Students can use a formula like the one above to generate a single paragraph as a group. Here’s how:
- Make sure students have a topic first (this works particularly well as you are transition from an ideas-discussion into writing
- Create groups of 4-5 and then assign each student a different part of the paragraph to write (e.g. one person does the topic sentence, one person inputs the first piece of evidence, etc.).
- Give students some time to collectively plan their approach.
- Students write their part of the paragraph on a strip of card.
- The strips of card are arranged vertically to create a full paragraph.
It takes time, but this activity works because it requires them to focus super closely on each individual component of the paragraph anatomy.
Tip: extend the activity by having students ‘smooth out’ their paragraph by adding linking words to make it flow together. This stops it from sounding choppy and disjointed, and it’s a good opportunity to discuss what makes some writing more pleasurable to read than others.
Use model texts
Take a paragraph from a model text and colour code the different parts – first as a class, then as an individual exercise.
You might not be able to precisely label each part of the paragraph, but encourage students to verbally explain what they think the writer is doing in each section. They can then take the same structure and apply it to their own writing.
Tips for assessing secondary writing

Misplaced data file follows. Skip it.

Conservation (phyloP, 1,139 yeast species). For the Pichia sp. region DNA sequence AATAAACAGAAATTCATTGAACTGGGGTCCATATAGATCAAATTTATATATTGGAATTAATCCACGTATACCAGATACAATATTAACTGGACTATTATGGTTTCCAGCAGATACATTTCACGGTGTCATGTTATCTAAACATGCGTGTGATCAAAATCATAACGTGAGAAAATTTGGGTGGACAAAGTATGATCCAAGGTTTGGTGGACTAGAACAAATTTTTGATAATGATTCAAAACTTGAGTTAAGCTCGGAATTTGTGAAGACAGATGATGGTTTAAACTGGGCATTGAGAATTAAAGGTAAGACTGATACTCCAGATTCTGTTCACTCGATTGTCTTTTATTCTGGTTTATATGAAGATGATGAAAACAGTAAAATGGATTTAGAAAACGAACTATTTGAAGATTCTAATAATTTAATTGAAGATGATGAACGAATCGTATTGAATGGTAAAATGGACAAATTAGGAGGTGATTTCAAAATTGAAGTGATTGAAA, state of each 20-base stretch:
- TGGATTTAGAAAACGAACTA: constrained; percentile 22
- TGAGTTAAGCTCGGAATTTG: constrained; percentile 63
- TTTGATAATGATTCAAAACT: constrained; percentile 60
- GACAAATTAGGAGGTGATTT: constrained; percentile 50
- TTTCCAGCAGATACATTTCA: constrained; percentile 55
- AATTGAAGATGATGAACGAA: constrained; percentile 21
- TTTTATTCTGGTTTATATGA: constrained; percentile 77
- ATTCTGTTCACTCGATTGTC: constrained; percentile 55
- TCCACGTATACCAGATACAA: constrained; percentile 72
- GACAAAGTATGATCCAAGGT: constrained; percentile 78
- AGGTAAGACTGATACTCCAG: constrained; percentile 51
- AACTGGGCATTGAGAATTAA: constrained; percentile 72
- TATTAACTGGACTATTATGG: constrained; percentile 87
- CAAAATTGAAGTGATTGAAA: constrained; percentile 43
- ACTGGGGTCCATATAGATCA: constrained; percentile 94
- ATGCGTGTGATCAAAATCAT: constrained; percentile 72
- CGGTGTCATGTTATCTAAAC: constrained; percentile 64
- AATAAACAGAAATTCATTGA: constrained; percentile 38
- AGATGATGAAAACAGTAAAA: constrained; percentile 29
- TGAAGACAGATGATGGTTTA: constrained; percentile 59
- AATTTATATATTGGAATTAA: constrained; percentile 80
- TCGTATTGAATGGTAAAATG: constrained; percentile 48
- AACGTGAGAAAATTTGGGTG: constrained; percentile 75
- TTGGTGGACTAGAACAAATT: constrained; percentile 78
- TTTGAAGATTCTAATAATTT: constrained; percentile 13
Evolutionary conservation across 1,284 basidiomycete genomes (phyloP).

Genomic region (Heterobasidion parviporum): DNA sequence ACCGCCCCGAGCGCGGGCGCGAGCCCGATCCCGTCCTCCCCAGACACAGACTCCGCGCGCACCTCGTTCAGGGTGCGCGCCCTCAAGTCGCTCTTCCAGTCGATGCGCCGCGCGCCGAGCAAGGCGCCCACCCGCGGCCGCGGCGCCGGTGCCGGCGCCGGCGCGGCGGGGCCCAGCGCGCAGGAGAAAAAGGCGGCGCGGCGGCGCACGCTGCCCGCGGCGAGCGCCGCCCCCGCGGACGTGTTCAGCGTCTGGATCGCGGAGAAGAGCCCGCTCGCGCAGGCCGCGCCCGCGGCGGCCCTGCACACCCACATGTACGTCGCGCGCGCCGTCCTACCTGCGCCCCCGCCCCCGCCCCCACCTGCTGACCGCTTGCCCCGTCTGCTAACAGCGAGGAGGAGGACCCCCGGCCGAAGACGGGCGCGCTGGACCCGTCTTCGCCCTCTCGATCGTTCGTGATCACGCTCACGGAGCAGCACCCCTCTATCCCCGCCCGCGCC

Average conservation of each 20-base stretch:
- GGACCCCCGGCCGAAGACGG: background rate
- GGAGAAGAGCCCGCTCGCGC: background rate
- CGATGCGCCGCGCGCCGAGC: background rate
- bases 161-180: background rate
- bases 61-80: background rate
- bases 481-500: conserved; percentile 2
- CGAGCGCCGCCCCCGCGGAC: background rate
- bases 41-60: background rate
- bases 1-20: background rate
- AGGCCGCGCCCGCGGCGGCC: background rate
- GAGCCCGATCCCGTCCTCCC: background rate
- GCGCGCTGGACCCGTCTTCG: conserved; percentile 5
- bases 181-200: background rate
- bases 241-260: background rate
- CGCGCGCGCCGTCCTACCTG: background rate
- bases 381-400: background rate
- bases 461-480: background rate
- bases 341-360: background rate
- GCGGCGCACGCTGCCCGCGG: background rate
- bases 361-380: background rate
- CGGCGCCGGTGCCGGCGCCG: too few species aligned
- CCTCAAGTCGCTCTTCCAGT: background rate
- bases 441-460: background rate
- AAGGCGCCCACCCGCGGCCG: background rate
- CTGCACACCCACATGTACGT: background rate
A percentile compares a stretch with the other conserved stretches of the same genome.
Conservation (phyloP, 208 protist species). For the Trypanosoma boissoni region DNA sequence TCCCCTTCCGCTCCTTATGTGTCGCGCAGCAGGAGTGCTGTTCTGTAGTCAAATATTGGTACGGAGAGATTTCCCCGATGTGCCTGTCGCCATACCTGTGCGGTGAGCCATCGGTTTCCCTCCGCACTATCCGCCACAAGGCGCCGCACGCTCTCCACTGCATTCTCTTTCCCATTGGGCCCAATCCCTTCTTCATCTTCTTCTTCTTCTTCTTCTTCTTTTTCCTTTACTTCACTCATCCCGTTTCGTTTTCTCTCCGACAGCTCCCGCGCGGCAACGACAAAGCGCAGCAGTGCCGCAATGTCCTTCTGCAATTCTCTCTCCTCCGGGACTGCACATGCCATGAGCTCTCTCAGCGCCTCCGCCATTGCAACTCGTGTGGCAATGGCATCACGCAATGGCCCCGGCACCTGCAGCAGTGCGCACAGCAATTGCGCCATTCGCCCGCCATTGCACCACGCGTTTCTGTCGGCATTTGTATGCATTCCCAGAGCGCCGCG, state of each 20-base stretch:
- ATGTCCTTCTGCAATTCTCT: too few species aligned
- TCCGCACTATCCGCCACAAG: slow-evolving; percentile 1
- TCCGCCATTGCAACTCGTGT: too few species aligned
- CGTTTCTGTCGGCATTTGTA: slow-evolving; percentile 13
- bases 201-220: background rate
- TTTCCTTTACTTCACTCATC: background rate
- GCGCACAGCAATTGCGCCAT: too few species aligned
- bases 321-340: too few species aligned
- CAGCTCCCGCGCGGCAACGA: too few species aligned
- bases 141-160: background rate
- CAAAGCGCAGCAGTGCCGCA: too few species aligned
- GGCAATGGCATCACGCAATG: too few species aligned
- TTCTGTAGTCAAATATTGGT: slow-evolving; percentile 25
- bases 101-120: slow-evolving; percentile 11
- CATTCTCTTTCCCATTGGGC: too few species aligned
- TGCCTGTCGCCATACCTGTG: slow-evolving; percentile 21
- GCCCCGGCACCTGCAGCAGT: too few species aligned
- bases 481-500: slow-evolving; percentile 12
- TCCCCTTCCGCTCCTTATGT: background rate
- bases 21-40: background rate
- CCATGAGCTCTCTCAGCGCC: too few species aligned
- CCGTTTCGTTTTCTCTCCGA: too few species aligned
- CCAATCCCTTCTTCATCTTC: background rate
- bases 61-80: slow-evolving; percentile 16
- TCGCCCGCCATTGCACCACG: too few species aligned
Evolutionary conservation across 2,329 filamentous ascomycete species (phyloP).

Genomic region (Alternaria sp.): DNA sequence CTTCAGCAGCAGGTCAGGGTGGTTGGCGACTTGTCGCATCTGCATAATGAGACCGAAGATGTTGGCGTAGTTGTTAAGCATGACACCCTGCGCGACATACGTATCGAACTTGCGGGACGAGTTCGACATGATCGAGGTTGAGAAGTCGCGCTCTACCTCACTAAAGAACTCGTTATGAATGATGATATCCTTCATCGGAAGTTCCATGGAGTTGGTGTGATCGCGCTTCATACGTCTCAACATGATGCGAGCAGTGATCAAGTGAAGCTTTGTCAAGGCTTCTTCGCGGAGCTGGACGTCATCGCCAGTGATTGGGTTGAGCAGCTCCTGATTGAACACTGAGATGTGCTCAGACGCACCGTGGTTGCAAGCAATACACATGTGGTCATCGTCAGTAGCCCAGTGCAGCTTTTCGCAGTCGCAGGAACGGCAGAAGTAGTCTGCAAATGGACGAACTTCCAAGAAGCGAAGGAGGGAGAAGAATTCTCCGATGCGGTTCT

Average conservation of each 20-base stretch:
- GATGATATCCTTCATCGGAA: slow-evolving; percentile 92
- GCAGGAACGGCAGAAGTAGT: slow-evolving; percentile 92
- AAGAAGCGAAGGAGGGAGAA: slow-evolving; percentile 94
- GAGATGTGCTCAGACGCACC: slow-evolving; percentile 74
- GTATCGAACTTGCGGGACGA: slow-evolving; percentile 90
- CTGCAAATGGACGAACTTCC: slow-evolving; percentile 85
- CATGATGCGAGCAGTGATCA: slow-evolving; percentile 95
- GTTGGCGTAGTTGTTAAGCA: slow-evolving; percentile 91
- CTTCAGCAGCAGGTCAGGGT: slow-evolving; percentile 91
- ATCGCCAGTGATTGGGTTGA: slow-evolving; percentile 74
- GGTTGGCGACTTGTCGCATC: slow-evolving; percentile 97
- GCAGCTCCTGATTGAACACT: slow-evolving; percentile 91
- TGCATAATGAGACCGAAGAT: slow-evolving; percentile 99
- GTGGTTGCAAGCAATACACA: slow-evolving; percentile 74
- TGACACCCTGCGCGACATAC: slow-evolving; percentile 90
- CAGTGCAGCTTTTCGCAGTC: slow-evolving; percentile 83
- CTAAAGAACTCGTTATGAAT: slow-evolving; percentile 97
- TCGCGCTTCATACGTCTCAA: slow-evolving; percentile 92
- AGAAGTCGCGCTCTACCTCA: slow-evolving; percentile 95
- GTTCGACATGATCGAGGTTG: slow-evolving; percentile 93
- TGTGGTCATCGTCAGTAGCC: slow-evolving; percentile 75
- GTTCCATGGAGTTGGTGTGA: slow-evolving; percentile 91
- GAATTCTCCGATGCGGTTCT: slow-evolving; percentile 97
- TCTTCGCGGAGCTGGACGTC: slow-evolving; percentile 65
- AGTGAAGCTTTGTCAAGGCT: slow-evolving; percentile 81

Teaching writing is one thing – assessing it and providing helpful feedback is another. (Hint: going crazy with the red pen will probably do more harm than good).
Here’s what you can do to make the assessment process easier for you, and less painful for your students:
Make your intentions clear
If you’re looking to assess students’ writing, let them know in advance. Talk them through the criteria and prepare them for it so they’re given the chance to succeed.
By the same token, resist the urge to circle every misplaced piece of punctuation and absent capital letter when you haven’t made writing the assessment focus. It detracts from the feedback you’re really trying to give, and it’s a blow to student confidence too.
Split your criteria
A single mark for ‘written expression’ doesn’t tell students much. Break down the criteria so that students can see precisely which aspect of their writing needs work. You might even use the sections of this article (grammar, spelling, paragraphing, punctuation) as a guide.
Is a student continually misspelling a group of common words?
Is it run-on sentences that are making their work so hard to read?
Look for the mistakes your students keep repeating. This will make it much easier to deliver targeted feedback and specific strategies that help.
Need more help with supporting your students’ writing?
Transforming students into skilled writers doesn’t happen overnight.
And for teachers who already have their hands full getting through the conceptual side of the curriculum, it sometimes seems like an impossible job.
But if you leverage a curriculum-aligned writing program for secondary students, you can put them on the path to writing success without lagging behind on other outcomes.
Take our online writing program, WordFlyers, for example. It’s packed full of gamified activities students can use at home and in school to hone their command of the written word.
The best part? Marking happens automatically, and it’s sent straight to your inbox. So you can monitor and support students who need that extra writing push without creating extra work for yourself.
Interested? Find out more by checking out the link below.